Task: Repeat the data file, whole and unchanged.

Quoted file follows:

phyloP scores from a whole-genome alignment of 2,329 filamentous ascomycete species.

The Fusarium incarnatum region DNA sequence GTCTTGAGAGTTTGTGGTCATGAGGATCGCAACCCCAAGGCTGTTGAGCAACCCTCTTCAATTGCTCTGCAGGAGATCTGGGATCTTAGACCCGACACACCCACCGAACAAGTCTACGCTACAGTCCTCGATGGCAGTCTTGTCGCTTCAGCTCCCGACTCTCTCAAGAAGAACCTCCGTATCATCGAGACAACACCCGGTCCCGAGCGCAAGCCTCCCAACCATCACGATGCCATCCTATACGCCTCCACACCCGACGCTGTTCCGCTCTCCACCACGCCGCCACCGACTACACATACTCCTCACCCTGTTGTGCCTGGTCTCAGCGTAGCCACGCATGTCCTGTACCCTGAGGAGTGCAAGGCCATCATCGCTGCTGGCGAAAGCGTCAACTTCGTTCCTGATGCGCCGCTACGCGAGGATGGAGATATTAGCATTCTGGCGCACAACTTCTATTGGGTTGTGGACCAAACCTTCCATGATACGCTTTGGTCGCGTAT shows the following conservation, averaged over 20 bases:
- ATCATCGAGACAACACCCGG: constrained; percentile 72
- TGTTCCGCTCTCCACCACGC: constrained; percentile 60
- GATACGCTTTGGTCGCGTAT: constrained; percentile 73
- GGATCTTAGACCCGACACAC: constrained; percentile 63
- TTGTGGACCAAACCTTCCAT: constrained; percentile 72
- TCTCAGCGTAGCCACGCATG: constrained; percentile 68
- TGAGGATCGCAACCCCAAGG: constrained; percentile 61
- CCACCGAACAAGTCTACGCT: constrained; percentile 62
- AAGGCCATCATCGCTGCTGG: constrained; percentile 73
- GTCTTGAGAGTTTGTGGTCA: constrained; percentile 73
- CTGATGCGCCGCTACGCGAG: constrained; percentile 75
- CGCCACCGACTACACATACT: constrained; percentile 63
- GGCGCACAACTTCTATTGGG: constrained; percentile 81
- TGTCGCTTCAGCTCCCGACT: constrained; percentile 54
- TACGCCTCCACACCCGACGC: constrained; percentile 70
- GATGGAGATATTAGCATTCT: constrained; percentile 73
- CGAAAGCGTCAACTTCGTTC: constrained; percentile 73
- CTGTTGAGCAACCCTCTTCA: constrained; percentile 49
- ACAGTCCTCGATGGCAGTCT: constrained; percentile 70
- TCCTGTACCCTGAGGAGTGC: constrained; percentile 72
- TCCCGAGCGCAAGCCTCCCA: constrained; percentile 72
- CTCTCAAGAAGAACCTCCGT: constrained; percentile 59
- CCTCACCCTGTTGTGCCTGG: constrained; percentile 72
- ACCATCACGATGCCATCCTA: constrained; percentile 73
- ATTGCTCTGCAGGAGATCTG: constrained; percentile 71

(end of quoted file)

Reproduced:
phyloP scores from a whole-genome alignment of 2,329 filamentous ascomycete species.

The Fusarium incarnatum region DNA sequence GTCTTGAGAGTTTGTGGTCATGAGGATCGCAACCCCAAGGCTGTTGAGCAACCCTCTTCAATTGCTCTGCAGGAGATCTGGGATCTTAGACCCGACACACCCACCGAACAAGTCTACGCTACAGTCCTCGATGGCAGTCTTGTCGCTTCAGCTCCCGACTCTCTCAAGAAGAACCTCCGTATCATCGAGACAACACCCGGTCCCGAGCGCAAGCCTCCCAACCATCACGATGCCATCCTATACGCCTCCACACCCGACGCTGTTCCGCTCTCCACCACGCCGCCACCGACTACACATACTCCTCACCCTGTTGTGCCTGGTCTCAGCGTAGCCACGCATGTCCTGTACCCTGAGGAGTGCAAGGCCATCATCGCTGCTGGCGAAAGCGTCAACTTCGTTCCTGATGCGCCGCTACGCGAGGATGGAGATATTAGCATTCTGGCGCACAACTTCTATTGGGTTGTGGACCAAACCTTCCATGATACGCTTTGGTCGCGTAT shows the following conservation, averaged over 20 bases:
- ATCATCGAGACAACACCCGG: constrained; percentile 72
- TGTTCCGCTCTCCACCACGC: constrained; percentile 60
- GATACGCTTTGGTCGCGTAT: constrained; percentile 73
- GGATCTTAGACCCGACACAC: constrained; percentile 63
- TTGTGGACCAAACCTTCCAT: constrained; percentile 72
- TCTCAGCGTAGCCACGCATG: constrained; percentile 68
- TGAGGATCGCAACCCCAAGG: constrained; percentile 61
- CCACCGAACAAGTCTACGCT: constrained; percentile 62
- AAGGCCATCATCGCTGCTGG: constrained; percentile 73
- GTCTTGAGAGTTTGTGGTCA: constrained; percentile 73
- CTGATGCGCCGCTACGCGAG: constrained; percentile 75
- CGCCACCGACTACACATACT: constrained; percentile 63
- GGCGCACAACTTCTATTGGG: constrained; percentile 81
- TGTCGCTTCAGCTCCCGACT: constrained; percentile 54
- TACGCCTCCACACCCGACGC: constrained; percentile 70
- GATGGAGATATTAGCATTCT: constrained; percentile 73
- CGAAAGCGTCAACTTCGTTC: constrained; percentile 73
- CTGTTGAGCAACCCTCTTCA: constrained; percentile 49
- ACAGTCCTCGATGGCAGTCT: constrained; percentile 70
- TCCTGTACCCTGAGGAGTGC: constrained; percentile 72
- TCCCGAGCGCAAGCCTCCCA: constrained; percentile 72
- CTCTCAAGAAGAACCTCCGT: constrained; percentile 59
- CCTCACCCTGTTGTGCCTGG: constrained; percentile 72
- ACCATCACGATGCCATCCTA: constrained; percentile 73
- ATTGCTCTGCAGGAGATCTG: constrained; percentile 71